Why Soto might be on verge of postseason breakout
SAN DIEGO -- The Padres have advanced deeper into the postseason than all but two teams in franchise history. They have done so with nary a home run from Juan Soto.
That’s quite a contrast from Soto’s first foray into the spotlight of October baseball. As the 2019 postseason straddled his 21st birthday, Soto drilled five homers and slugged .554 in leading the underdog Nationals to a World Series championship.
Fast forward three years, and Soto is in a postseason of another kind. He’s no longer the precocious kid surrounded by a veteran lineup. He’s a centerpiece of the Padres’ championship strategy, brought in to ease the burden on Manny Machado and produce when the pressure is at its greatest.
When the Padres landed in Philadelphia on Thursday, nine games into their 2022 postseason and deadlocked with the Phillies 1-1 in the NLCS, Soto carried a slash line of .222/.282/.278 with four RBIs and two extra-base hits (both doubles).
Is the weight of expectations taking a toll? Is Soto feeling the pressure to deliver after the Padres packaged six prized prospects for him at the Trade Deadline 2 1/2 months ago?
To the contrary, say those who know him best.
“I think he’s the type of person who thrives in these moments, who wants these moments, who wants the attention on him,” said Padres pitcher Joe Musgrove. “He’s produced and earned that right. He’s a guy who wants that moment more than a guy who shies away from it. …
“You get a consistent personality, consistent energy from him. Whether he’s doing well or poor, I think, he knows what he brings to the table.”
Added first baseman Josh Bell, who played alongside Soto in Washington before joining him in the August trade to San Diego: “I’ve watched his routine every day, and it doesn’t change. If he’s 5-for-5 or 0-for-5, it’s the same mentality. … The preparation’s there. Baseball’s tough sometimes. As long as he keeps those eyes and doesn’t chase out of the zone, he’s a Hall of Famer up there. It’s fun to watch.”
Certainly, we’ve seen more of the Soto Shuffle than his home run trot in the 2022 playoffs. Soto’s strikeout rate is down from his 2019 blitz through October -- 20% now vs. 28% then.
The advanced metrics make the case that Soto’s slash line doesn’t fully tell his tale this postseason. He has a 62.1% hard-hit rate (95 mph or harder). That ranks fifth among all MLB players with at least 10 batted balls in play this postseason, just behind the current postseason darling, Yordan Alvarez (64.3%) and five spots ahead of Machado (56.5%).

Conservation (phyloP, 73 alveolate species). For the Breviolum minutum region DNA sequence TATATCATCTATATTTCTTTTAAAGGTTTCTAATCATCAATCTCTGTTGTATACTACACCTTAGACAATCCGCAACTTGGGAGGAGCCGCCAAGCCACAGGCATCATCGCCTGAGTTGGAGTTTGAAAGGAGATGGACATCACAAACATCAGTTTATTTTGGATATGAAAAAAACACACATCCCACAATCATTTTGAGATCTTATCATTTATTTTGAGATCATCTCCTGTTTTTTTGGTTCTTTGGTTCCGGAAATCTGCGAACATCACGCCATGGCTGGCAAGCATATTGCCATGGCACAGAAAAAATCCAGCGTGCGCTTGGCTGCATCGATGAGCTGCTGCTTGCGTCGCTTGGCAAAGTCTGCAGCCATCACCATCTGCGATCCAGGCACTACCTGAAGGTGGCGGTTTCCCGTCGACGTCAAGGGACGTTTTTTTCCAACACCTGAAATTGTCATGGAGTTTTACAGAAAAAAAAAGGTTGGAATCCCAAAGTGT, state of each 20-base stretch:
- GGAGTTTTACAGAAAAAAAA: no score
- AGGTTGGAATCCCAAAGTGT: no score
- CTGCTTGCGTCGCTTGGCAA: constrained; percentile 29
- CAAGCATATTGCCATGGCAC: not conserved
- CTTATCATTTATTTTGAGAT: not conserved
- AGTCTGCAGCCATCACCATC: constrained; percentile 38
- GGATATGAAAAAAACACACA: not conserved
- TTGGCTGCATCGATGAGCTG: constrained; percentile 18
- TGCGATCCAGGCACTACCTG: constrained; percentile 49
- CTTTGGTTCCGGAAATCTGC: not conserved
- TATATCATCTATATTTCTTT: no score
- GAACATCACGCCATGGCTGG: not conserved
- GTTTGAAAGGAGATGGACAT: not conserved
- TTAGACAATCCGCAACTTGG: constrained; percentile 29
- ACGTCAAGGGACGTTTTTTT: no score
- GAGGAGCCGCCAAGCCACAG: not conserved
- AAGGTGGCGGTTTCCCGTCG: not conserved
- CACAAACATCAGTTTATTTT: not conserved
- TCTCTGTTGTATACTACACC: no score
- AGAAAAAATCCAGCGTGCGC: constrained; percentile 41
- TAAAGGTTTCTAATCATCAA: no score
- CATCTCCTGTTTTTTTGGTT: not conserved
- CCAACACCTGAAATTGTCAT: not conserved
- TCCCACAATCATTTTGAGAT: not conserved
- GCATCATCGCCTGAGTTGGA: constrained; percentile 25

Further evidence: Of 42 hitters with at least 20 plate appearances this postseason, Soto is third with a .324 expected batting average (based on quality of contact) but tied for 20th in actual batting at .222. That 102-point gap is the second biggest among that group.
“It feels great,” Soto said of his swing. “I just go little by little and try to help my team as much as I can. Just hope it’s in the right spot.”
Soto found the right spot once Wednesday in the Padres’ 8-5 victory in Game 2 against the Phillies in San Diego. He hit the ball harder than 100 mph three times. His hardest-hit ball -- the hardest by any batter in the game, 113.6 mph -- produced a groundout into the shift. But Soto was in the middle of the Padres’ five-run rally in the fifth inning, bringing home the tying run on a double to the right-field corner off Aaron Nola at 105.7 mph.
That was Soto’s seventh career postseason hit that either tied a game or put his team ahead.
“You just try your best, just try to do damage any way you can,” Soto said. “It can be one at-bat, it can be the next at-bat. You just never know what it will be.”
If the results start to match the metrics any time soon, that damage will come at Citizens Bank Park, where Games 3-5 will be played Friday-Sunday. Soto has 12 homers there, more than any other road venue and the most of any Phillies opponent since he reached the big leagues in 2018.
“I know the crowd’s pretty loud, pretty wild. So I’m expecting all that,” Soto said.
Ah, expectations. It’s certain Phillies fans will live up to Soto’s expectations as they see their first NLCS home games since 2010. They also might see Soto live up to his.
“Diving plays, crashing into fences, crushing balls, drawing walks -- huge, huge, clutch at-bats,” Bell said. “I don’t know if he hasn’t shown everything yet. But I would say to the fans to expect more out of him.”